These cities are proving that progress is possible when dialogues are sustained over time and a wide range of stakeholders are included to create opportunities for healing.
This is a guest post by Aileen Carr.
The National League of Cities (NLC) has been working with the White House and U.S. Conference of Mayors (USCM) to encourage local officials to convene 100 community conversations on race relations, justice, policing and equality. NLC’s work on this project reflects our broader commitment to race and equity, which is embodied in our Race, Equity And Leadership initiative (REAL). REAL is NLC’s effort to equip its membership with the capacity to respond to racial tensions in their communities, identify the systemic barriers that sustain racial injustice in our nation’s cities, and build more equitable communities.
NLC member cities have accepted the call from President Obama, and we have exceeded our goal. To date, 105 cities have committed to hosting White House Community Conversations, and the White House has convened more than 300 local law enforcement agencies from around the country to discuss community policing. REAL staff have been actively engaging with and supporting city leaders as they plan their convenings as well as offering consultation and technical assistance with framing dialogues effectively, developing agendas, engaging a diverse range of stakeholders, and identifying facilitation support.
Efforts to bring politicians, police, activists and community members to discuss racial tensions can be a great first step toward real progress on racial equity in cities. Such progress is possible when the dialogues are sustained over time and a wide range of stakeholders are included to create opportunities for healing.
Here’s what we’ve learned about what’s working from Wichita, Kansas; Seattle and Tacoma, Washington; New Orleans; and Minnesota.
A community convening is a first step in building relationships and rebuilding trust. To advance racial equity in cities, community dialogues need to be part of a sustained community effort. As President Obama said after hosting a closed door meeting on this issue with civil rights groups, law enforcement and state and local government officials, “Not only are there very real problems, but there are still deep divisions about how to solve these problems… We have to, as a country, sit down and just grind it out, solve these problems. And I think if we have that kind of sustained commitment, I’m confident we can do so.” Hosting a series of community conversations about race and policing can start the process of solving the larger community problems related to racial equity. In Wichita, Kansas – home of City councilmember LaVonta Williams, who serves on NLC’s REAL Council – police hosted a “First Step Barbecue” that brought more than 1,000 citizens together, and they plan to follow up with sustained efforts in the months to come.
Building a Big Table
Community conversations should include a wide range of stakeholders. The bigger the table, the better the outcome. Elected officials, police, clergy, civil rights groups, millennials, activists, and families of people affected by police violence should be joined by businesses, educators and coaches, students, professional sports teams or players, local celebrities, local media outlets, and other community leaders who have the trust of the community. See this short video about one “big table” conversation hosted by a local news outlet in Seattle:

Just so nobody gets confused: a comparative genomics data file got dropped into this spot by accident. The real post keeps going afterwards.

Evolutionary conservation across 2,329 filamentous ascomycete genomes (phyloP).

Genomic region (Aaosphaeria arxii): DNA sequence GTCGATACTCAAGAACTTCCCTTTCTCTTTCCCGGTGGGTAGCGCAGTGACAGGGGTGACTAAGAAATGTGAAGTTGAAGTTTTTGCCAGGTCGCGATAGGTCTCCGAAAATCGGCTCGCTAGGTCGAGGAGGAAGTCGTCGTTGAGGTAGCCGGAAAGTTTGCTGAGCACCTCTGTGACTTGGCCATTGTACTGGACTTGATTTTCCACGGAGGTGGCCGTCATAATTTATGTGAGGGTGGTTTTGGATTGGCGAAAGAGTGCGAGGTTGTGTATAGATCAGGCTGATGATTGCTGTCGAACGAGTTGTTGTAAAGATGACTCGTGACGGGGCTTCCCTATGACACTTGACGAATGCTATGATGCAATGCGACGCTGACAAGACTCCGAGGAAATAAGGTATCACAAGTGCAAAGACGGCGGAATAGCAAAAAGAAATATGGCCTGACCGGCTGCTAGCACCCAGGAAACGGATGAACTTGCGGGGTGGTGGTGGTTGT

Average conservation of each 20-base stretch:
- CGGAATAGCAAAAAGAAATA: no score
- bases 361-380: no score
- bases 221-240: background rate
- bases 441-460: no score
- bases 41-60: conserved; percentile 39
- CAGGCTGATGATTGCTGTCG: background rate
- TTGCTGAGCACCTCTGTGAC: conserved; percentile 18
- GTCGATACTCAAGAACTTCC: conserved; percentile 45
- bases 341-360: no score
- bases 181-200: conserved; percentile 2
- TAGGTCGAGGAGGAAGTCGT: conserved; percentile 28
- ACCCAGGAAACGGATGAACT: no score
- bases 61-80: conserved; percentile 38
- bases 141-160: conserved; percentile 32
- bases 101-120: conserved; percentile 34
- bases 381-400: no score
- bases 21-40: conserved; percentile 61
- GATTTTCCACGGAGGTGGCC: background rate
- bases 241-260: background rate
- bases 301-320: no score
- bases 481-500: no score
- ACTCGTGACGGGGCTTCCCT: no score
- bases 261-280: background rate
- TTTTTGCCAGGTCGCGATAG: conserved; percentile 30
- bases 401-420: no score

Dialogues between community and police officers should be explicit about racial bias in policing and acknowledge the historical role of policing in the creation of racial inequities. Having that tough conversation can lead to the kind of real healing in our communities that is necessary for establishing a strong foundation and taking actions that result in more equitable outcomes. As Pittsburgh Chief of Police Cameron McLay notes, “It’s critically important to have the moral courage to say sorry. I’m sorry for the shared history. I’m sorry for the role my profession has played in the harm that has been caused to our communities of color. And I’m sorry for the days where we didn’t have our best day, but I’m going to hold myself accountable for making sure that from now on that we’re going to try to work together with you to find more just ways to deliver our police services. Trust is something we have to earn.” For more from Chief McLay, listen here:
- Pittsburgh Chief of Police McLay
Other cities that are weaving racial healing into their police-community engagement and broader racial equity efforts are New Orleans and Tacoma.
- Project PEACE – Tacoma, Washington:
Beyond Policing: Applying a Racial Equity Lens
Racial equity efforts at the city level are not just about policing. Local government policies, practices, and programs of all kinds can perpetuate existing racial disparities or help to dismantle them. With a sustained commitment to applying a racial equity lens to decisions across government, cities across the country are building inclusive, equitable communities. One example of these systematic efforts is in Minnesota, where the League of Minnesota Cities is working with our partners at the Government Alliance for Racial Equity to engage more than 10 cities in a long term effort to operationalize racial equity in their city governments. Here is a video describing their efforts:
We implore city leaders to take action and proactively address issues of racism and inequality in their communities. If your city is hosting meaningful conversations on race, justice and equity, please email us your stories and videos.
About the Author: Aileen Carr is the Manager of NLC’s Race, Equity, And Leadership (REAL) initiative.